Thread.Sleep(100);

               // below I am checking for new message or request time out 
               .................
               .................

               // If new message or time out I write to response
          }
      }    
   }
}

I hope I could explain the situation, and I am open to any suggestion as well (like implementing in a different way)

If you can help me with this problem I will appreciate gratefully, Thanks

share|improve this question
1  
So basically you need to check for new messages each N-milliseconds? Is it all or something else should be done async? If so just use async System.Threading.Timer/System.Timers.Timer which wuld trigger each N-milliseconds. – sll Jan 16 '12 at 14:39
    
Is this approximately what you're trying to accomplish? while (true){ Thread.Sleep(100); foreach(var req in processRequest){performProcessRequest(req);} processRequest.Remove(r=>r.RequestCompletedOrTimedOut);} – Tetsujin no Oni Jan 16 '12 at 14:40
    
@sll: I need to return response to a client (new message) ASAP <br/> Since this is a chat application, the checking period should not be too long, I think it needs to be smaller than 1 second if I use Timer? – Mehmet Jan 16 '12 at 15:00
    
@Tetsujin no Oni: You are right, I need to timeout as well even no new message – Mehmet Jan 16 '12 at 15:01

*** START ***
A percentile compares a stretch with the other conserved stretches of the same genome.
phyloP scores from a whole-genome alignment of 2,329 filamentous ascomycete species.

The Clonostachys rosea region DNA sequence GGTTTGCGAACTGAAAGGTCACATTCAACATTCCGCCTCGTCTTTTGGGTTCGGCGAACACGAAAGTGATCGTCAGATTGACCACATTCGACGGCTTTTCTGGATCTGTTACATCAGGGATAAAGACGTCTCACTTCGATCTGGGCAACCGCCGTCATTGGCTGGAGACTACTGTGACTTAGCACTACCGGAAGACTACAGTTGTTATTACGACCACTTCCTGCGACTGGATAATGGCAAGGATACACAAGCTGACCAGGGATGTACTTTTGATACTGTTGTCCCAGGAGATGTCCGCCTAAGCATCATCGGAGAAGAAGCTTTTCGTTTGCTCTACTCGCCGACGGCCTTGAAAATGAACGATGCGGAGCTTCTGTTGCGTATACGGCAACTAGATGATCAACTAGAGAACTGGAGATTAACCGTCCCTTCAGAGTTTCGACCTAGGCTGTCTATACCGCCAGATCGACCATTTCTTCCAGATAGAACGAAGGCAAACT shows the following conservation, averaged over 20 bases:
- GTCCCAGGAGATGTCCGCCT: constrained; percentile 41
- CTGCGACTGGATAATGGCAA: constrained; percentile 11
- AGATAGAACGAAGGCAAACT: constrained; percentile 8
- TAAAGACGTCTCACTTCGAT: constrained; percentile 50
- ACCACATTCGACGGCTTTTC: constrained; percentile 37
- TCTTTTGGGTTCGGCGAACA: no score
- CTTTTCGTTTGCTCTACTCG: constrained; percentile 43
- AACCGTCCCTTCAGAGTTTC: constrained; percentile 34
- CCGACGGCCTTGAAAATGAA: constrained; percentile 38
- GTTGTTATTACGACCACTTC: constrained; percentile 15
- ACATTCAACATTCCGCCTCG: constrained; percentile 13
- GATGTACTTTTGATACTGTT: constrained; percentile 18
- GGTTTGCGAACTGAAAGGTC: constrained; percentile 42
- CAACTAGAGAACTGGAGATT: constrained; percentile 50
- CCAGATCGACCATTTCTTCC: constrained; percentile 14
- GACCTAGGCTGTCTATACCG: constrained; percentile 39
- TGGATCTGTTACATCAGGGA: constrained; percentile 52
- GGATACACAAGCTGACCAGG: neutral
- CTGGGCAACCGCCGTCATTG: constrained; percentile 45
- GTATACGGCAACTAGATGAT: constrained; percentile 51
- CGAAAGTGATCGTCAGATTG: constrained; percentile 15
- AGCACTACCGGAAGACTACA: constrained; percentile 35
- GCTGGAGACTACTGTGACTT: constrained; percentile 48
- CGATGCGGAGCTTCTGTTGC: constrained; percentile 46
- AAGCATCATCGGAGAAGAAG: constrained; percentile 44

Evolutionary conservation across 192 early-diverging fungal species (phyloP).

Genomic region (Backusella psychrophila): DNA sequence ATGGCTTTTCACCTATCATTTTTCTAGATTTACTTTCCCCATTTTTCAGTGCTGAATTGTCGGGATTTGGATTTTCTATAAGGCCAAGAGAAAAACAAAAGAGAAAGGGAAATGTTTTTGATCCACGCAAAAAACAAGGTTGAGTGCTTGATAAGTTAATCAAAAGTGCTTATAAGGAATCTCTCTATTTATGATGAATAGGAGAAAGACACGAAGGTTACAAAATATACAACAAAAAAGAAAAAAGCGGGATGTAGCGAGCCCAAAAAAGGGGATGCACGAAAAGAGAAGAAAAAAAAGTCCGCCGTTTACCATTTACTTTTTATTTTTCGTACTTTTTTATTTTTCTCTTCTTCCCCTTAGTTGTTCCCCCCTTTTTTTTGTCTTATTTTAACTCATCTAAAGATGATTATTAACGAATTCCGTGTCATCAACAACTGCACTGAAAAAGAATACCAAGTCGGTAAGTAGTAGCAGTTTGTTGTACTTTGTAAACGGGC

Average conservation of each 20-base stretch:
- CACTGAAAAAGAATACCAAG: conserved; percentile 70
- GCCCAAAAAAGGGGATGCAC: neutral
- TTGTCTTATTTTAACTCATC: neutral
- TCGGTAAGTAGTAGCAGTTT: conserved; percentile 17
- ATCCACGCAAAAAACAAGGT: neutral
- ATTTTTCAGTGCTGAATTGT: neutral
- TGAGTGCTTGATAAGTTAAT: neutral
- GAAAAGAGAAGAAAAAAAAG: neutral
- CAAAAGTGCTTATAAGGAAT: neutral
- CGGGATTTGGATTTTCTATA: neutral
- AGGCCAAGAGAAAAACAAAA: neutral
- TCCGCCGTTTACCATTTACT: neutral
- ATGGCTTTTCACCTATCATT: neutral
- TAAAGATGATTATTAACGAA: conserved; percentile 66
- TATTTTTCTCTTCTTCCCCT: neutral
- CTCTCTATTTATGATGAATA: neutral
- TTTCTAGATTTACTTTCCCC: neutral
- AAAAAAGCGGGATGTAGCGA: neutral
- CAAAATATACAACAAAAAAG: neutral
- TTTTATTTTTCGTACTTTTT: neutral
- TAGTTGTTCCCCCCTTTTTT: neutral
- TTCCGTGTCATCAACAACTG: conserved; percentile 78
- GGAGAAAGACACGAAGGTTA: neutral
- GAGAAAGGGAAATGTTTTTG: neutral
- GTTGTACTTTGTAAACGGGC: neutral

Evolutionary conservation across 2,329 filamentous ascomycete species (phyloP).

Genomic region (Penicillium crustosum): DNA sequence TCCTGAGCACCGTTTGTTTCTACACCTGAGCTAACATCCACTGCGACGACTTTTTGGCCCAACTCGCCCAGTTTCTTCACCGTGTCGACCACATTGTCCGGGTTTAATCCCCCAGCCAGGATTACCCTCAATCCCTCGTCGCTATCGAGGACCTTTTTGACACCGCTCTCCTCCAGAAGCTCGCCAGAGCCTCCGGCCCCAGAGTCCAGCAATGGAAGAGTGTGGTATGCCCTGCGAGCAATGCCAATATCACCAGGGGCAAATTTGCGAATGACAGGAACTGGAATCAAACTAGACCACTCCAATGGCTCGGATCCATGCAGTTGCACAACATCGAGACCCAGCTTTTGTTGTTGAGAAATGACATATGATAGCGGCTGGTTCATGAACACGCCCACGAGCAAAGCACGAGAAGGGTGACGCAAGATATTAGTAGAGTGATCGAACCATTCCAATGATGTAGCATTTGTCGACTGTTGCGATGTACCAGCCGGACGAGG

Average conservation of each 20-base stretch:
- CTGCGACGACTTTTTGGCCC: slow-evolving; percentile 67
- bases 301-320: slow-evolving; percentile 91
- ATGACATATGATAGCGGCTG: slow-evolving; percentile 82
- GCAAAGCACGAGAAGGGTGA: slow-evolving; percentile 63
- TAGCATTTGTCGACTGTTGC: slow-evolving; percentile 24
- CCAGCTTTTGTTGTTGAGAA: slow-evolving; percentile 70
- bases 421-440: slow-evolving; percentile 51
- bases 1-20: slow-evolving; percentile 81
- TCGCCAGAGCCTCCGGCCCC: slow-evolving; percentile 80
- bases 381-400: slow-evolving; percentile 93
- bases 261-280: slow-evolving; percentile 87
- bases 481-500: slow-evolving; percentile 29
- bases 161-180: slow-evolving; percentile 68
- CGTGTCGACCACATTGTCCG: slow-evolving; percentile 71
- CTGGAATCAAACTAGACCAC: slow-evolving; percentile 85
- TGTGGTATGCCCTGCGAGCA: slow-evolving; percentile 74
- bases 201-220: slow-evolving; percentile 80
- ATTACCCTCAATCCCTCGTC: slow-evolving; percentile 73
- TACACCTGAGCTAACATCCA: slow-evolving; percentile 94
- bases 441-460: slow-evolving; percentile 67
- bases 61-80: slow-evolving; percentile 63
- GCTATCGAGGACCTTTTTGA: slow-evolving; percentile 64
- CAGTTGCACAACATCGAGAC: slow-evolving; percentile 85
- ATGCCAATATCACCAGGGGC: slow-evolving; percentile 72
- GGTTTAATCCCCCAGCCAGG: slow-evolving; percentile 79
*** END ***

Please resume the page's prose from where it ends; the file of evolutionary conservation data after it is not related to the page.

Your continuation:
up vote 8 down vote accepted

Just as a general best-practices comment as opposed to direct answer - it's not advisbable to write a Thread.Sleep(100) inside your message receiver thread. A better method would be to use Thread.Join as previously mentioned or ManualResetEvent wait handles. For instance, you could code like this:

private ManualResetEvent waitHandle;
private object syncRoot = new object();
private bool isRunning = false;

void CreateThread()
{
    this.waitHandle = new ManualResetEvent(false);

    isRunning = true; // Set to false to kill the thread
    System.Threading.Thread t = new Thread(new ThreadStart(QueueCometWaitRequest_WaitCallback));         
    t.IsBackground = false; 
    t.Start();
}

void PushData()
{
    // On incoming data, push data into the processRequest queue and set the waithandle
    lock(syncRoot)
    {
        processRequest.Add(/* ... your data object to process. Assumes this is a queue */);
        waitHandle.Set(); // Signal to the thread there is data to process
    }
}

void QueueCometWaitRequest_WaitCallback() 
{    
    while (isRunning)